How has COVID-19 affected your customers?
As a technology partnerships manager, I’m always in contact with our partners from Europe and from the US. Interestingly, some of them noticed a big growth in their business, despite all the challenges that they personally faced.
Businesses are getting more and more involved in the digital sphere, and some of the companies that are working with enterprise-level companies really noticed an increase in sales. But for us, as the core of our customer base is small-medium businesses, we noticed a decrease in our sales performance. Some customers decided to pause their accounts or extend their free trials. The toughest part was about a month ago, when many small businesses weren’t able to open their shops or offices and were forced to quarantine. But now, things are starting to get back to normal and we’re hoping to recover as fast and as wide as possible.
We recently published a series of case studies about the popularity of messengers for small-medium businesses during the recent lockdowns. One of them, for example, was about how Silicon Cities adapted to the coronavirus pandemic with a CRM for WhatsApp.
Which trends or technologies do you find to be particularly interesting these days around your field of work?
As I mentioned, the biggest trend we envision will become more and more popular is messaging apps, not just for personal use but for business use. More and more businesses will see that it’s the most convenient way to communicate with customers. No more unsolicited calls, no more emails that go straight to the spam folder without ever being noticed.
Essentially, customers are getting more and more comfortable to communicate with businesses through messengers apps. The response rate is significantly higher on messenger platforms, so I think in the future, that will be the main way for businesses to communicate with their customers.
In terms of trends, I’d also like to mention the consolidation of different products that extend each other’s functionality. We see more and more companies that decide not to spend their resources on development, but rather, to extend their products by integrating them with other software.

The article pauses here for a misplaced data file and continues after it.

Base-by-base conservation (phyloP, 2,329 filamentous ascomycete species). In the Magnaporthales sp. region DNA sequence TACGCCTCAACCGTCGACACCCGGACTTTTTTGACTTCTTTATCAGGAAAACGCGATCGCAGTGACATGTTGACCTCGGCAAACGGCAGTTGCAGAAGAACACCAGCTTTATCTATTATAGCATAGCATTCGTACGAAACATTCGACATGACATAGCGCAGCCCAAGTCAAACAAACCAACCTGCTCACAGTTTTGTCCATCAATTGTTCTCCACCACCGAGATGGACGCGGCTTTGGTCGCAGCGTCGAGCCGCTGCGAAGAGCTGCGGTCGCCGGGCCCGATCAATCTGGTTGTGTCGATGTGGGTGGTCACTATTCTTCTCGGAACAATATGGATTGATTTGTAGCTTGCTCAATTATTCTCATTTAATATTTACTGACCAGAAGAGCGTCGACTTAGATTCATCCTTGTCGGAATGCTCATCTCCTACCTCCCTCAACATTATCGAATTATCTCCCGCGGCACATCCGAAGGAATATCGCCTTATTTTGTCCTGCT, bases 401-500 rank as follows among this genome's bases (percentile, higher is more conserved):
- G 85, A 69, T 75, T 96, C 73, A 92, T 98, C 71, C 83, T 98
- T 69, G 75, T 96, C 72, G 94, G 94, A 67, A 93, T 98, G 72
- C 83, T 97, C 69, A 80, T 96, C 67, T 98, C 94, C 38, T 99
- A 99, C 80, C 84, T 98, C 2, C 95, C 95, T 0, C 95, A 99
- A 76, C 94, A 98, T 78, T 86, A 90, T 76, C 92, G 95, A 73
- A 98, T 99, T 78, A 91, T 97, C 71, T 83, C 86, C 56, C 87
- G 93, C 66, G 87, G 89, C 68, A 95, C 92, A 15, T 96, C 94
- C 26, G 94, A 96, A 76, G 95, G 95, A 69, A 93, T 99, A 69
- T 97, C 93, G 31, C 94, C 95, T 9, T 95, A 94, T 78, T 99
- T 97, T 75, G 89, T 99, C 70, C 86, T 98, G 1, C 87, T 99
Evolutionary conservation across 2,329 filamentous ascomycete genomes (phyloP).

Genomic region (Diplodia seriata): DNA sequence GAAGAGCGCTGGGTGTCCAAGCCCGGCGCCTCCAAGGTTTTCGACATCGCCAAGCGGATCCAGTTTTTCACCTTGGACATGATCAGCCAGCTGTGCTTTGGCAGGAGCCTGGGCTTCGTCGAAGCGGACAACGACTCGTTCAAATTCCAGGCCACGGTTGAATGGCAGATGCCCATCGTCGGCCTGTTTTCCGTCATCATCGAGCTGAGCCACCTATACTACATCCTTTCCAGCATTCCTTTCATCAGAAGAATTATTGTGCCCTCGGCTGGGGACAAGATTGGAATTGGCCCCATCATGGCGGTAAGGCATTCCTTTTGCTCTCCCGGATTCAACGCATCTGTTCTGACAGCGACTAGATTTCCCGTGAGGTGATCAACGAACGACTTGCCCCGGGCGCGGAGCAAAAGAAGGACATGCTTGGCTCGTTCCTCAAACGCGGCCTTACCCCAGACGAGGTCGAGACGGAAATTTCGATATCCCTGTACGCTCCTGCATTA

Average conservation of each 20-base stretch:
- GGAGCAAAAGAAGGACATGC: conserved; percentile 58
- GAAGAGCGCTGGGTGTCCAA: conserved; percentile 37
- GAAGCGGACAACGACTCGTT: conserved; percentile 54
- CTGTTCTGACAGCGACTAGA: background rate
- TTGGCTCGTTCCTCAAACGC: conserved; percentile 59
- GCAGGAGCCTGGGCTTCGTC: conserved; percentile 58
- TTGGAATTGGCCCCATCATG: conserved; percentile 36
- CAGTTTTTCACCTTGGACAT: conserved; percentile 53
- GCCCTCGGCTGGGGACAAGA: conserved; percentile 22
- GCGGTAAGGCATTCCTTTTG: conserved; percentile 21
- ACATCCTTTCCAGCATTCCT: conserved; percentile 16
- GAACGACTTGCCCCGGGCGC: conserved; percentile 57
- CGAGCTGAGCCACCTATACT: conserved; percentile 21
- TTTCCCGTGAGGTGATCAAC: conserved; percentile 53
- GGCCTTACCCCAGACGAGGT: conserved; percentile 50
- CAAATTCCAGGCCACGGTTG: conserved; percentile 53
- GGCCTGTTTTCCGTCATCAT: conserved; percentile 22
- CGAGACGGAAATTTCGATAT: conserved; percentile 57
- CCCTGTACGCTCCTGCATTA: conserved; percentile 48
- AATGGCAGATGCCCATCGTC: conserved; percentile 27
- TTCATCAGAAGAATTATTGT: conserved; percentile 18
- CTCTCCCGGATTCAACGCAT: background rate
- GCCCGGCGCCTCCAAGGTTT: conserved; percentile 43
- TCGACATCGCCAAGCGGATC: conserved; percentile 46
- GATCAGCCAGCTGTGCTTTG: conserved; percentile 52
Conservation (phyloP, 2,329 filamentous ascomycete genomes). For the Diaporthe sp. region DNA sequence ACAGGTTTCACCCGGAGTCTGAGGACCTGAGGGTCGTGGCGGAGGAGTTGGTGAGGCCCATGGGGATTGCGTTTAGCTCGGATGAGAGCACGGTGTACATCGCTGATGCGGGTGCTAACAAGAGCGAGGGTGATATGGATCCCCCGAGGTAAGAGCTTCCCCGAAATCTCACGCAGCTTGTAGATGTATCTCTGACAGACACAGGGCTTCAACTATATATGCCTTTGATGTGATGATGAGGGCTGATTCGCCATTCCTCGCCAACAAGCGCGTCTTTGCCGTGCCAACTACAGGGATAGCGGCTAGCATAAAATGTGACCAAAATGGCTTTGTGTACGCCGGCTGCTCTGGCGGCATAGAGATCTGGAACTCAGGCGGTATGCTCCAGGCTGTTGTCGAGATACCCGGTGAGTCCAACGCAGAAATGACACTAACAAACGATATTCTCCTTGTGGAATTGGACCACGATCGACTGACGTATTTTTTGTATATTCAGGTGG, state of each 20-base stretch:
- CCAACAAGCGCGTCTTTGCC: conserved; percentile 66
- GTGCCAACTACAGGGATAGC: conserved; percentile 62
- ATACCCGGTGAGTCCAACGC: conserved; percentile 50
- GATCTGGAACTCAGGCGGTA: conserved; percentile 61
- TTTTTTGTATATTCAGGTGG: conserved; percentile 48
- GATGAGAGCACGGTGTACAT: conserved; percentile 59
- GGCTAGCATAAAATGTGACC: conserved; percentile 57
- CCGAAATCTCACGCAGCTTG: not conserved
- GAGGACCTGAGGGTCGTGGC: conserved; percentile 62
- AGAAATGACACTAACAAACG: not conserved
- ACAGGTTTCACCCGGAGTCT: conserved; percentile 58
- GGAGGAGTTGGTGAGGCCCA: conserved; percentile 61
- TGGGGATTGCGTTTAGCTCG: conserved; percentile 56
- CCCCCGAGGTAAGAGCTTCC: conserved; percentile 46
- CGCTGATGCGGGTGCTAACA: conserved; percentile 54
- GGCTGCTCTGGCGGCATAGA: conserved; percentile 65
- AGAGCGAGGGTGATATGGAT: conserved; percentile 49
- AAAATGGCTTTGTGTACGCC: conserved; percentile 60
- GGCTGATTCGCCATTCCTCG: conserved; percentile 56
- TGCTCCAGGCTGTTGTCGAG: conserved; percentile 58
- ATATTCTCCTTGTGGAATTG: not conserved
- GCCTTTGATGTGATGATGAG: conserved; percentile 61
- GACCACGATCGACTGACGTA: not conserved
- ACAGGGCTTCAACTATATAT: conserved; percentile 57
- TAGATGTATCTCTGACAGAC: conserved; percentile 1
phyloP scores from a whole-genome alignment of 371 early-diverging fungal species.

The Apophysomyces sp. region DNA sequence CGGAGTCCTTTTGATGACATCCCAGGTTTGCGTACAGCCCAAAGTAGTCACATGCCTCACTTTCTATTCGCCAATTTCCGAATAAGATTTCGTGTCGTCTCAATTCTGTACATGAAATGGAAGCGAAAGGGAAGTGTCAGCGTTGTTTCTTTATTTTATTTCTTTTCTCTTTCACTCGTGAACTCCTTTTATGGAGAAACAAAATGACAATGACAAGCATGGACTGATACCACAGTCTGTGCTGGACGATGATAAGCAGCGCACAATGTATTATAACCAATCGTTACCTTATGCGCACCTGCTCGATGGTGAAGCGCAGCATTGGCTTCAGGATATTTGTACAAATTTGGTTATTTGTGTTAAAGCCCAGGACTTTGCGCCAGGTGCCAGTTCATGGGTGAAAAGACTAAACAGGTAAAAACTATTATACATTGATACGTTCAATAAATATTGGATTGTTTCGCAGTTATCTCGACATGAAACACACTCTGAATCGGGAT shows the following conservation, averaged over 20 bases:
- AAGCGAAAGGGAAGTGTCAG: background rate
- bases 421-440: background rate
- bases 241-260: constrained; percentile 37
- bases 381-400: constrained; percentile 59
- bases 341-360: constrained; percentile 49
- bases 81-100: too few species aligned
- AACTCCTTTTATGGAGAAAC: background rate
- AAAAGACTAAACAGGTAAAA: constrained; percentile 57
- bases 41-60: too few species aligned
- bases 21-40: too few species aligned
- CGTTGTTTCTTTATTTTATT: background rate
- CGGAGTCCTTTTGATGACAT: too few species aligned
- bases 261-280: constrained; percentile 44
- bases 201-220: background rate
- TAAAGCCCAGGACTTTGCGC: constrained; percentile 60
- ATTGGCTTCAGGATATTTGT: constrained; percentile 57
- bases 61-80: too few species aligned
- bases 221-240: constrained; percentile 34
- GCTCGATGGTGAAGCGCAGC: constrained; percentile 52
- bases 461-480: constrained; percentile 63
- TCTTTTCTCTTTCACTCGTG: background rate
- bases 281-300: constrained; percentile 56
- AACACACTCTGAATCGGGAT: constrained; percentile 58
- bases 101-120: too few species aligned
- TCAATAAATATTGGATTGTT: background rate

The demand for software that connects various SaaS solutions together, like Zapier, is getting higher and higher. Professionals who can help customers connect different software together will be able to prevent clients from having to switch their entire business model and work process when a product does not provide for all of their needs. So, instead of switching to another product, they will be able to extend the functionalities by integrating new features from another product.
How do you envision the future of your industry?
I personally think that CRM will become more segmented, from enterprise-level, multifunctional products, to a more intuitive and easier-to-use model for small businesses.
That means some basic features like messengers, emails, and some unified inbox for communication with clients. I think that will become more and more popular because, despite all the technological progress, there’s an incredible number of small businesses that are just using Google Sheets, notes, or even paper to keep notes of their workflow and client communications. They’re really suffering from this because there are loads of users and there are loads of potential clients that are just getting lost. I think CRM solutions will become more available for people, both in terms of price and in terms of the simplicity of the interface, because there’s huge room for improvement.